Background: Autosomal recessive mutations in the glucocerebrosidase gene, Beta-glucocerebrosidase 1 (GBA1), cause the lysosomal storage disorder Gaucher's disease. Heterozygous carriers of most GBA1 mutations have dramatically increased Parkinson's disease (PD) risk, but the mechanisms and cells affected remain unknown. Glucocerebrosidase expression is relatively enriched in astrocytes, yet the impact of its mutation in these cells has not yet been addressed.
Objectives: Emerging data supporting non-cell-autonomous mechanisms driving PD pathogenesis inspired the first characterization of GBA1-mutant astrocytes. In addition, we asked whether LRRK2, likewise linked to PD and enriched in astrocytes, intersected with GBA1 phenotypes.
Methods: Using heterozygous and homozygous GBA1 D409V knockin mouse astrocytes, we conducted rigorous biochemical and image-based analyses of lysosomal function and morphology. We also examined basal and evoked cytokine response at the transcriptional and secretory levels.
Results: The D409V knockin astrocytes manifested broad deficits in lysosomal morphology and function, as expected. This, however, is the first study to show dramatic defects in basal and TLR4-dependent cytokine production. Albeit to different extents, both the lysosomal dysfunction and inflammatory responses were normalized by inhibition of LRRK2 kinase activity, suggesting functional intracellular crosstalk between glucocerebrosidase and LRRK2 activities in astrocytes.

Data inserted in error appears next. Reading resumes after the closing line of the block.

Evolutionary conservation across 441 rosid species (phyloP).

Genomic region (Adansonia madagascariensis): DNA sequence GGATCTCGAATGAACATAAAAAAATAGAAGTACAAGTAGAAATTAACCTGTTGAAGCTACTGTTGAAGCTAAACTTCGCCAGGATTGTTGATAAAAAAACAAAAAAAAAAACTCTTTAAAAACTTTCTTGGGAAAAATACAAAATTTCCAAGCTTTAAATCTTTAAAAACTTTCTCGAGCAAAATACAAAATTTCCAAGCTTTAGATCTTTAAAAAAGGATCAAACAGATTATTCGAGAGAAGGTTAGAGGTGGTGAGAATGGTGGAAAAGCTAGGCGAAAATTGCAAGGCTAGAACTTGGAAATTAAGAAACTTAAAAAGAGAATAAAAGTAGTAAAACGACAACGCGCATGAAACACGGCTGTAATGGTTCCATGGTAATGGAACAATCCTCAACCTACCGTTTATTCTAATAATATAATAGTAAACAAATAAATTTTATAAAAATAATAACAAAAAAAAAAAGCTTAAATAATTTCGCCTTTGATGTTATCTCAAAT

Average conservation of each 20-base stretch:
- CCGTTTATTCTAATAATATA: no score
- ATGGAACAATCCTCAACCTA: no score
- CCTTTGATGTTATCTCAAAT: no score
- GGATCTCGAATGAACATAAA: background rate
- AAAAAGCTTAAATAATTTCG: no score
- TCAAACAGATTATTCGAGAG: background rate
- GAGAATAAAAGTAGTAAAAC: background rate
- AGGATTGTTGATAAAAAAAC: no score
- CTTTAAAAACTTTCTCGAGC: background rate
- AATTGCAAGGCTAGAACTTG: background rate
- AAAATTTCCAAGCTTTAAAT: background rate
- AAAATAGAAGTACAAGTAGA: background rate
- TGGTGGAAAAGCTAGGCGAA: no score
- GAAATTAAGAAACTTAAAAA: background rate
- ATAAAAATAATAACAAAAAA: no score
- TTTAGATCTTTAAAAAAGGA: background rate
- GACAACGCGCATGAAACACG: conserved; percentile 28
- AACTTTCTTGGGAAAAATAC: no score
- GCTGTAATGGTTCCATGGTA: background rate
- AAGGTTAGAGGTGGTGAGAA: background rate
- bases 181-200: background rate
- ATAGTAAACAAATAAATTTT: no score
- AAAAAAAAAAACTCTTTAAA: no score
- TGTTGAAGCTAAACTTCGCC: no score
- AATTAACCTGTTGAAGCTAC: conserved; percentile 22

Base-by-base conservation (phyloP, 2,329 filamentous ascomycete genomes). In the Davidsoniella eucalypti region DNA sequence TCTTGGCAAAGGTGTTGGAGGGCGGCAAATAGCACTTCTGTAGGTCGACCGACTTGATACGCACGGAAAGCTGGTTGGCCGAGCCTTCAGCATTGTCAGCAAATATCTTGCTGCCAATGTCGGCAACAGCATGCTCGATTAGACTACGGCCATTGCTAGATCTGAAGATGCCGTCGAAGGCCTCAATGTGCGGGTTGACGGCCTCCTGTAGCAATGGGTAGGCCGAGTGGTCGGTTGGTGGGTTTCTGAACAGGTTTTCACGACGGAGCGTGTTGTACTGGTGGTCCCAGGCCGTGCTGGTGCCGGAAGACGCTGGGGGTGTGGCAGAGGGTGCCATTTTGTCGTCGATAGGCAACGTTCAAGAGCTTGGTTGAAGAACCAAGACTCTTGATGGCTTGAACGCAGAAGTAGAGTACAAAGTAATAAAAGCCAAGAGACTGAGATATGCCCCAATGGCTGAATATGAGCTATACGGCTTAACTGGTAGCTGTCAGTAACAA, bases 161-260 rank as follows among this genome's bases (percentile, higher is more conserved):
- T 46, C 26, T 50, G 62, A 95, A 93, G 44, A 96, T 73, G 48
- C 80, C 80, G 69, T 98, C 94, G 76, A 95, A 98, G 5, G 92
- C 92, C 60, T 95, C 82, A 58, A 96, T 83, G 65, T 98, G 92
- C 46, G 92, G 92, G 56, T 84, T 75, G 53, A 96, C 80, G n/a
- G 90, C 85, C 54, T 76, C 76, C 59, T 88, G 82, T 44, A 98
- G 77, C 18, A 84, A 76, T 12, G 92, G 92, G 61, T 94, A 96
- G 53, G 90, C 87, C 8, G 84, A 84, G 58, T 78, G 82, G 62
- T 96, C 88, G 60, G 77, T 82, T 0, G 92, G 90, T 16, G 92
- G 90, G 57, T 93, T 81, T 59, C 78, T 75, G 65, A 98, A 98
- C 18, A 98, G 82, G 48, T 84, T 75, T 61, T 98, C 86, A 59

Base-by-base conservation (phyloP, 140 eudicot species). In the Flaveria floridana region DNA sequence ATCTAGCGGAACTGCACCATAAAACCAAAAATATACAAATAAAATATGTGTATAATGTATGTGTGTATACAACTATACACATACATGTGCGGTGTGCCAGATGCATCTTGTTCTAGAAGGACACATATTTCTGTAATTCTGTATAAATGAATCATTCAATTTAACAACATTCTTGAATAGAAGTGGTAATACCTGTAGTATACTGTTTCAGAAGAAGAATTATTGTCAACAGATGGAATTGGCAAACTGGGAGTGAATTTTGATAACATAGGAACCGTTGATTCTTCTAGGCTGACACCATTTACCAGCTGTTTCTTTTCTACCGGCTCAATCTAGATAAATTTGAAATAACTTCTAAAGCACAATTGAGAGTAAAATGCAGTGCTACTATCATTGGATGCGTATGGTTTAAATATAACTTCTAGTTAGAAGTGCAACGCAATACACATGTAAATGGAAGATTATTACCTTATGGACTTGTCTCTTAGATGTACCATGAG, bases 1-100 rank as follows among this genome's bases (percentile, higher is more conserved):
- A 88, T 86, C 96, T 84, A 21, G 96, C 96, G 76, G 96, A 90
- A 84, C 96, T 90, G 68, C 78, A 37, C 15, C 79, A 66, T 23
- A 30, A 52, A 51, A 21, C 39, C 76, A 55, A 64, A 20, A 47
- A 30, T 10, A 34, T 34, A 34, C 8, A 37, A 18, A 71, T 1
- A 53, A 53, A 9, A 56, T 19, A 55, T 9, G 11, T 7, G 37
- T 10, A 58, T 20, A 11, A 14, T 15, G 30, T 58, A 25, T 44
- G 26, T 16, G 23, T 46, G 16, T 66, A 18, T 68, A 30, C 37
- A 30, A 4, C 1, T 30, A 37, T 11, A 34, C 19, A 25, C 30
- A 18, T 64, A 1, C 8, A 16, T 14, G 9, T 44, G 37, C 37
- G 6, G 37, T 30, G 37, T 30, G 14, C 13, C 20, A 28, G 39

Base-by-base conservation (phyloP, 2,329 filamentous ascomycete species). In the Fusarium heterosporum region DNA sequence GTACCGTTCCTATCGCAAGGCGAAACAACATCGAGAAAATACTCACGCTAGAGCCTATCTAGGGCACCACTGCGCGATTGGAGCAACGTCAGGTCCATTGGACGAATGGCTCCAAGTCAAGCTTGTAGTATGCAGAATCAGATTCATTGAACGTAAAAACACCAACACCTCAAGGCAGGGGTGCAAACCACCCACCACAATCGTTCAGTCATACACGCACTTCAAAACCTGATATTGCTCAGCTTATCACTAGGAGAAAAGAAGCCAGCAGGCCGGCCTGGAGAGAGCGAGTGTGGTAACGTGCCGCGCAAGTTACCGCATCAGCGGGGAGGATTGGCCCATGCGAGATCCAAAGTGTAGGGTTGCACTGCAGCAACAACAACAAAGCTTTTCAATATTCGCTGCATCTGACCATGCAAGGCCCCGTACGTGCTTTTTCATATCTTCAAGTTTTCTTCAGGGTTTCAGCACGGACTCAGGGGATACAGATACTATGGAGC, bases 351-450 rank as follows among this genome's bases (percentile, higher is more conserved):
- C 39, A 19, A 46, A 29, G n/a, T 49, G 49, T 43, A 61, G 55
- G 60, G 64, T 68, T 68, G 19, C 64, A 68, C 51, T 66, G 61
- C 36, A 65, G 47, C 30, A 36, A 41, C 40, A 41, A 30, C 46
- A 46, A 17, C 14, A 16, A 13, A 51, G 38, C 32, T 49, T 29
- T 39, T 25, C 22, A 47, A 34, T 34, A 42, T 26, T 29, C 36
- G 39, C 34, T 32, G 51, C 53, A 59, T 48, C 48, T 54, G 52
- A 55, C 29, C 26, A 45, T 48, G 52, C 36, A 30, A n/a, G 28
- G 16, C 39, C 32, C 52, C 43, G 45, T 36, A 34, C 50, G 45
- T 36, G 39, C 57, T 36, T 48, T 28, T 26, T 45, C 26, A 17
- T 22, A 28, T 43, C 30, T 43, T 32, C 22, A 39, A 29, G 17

Conclusions: These data demonstrate novel pathologic effects of a GBA1 mutation on inflammatory responses in astrocytes, indicating the likelihood of broader immunologic changes in GBA-PD patients. Our findings support the involvement of non-cell-autonomous mechanisms contributing to the pathogenesis of GBA1-linked PD and identify new opportunities to correct these changes with pharmacological intervention. © 2020 International Parkinson and Movement Disorder Society.
Keywords: GBA1; LRRK2; Parkinson's disease; astrocyte dysfunction; neuroinflammation.
© 2020 International Parkinson and Movement Disorder Society.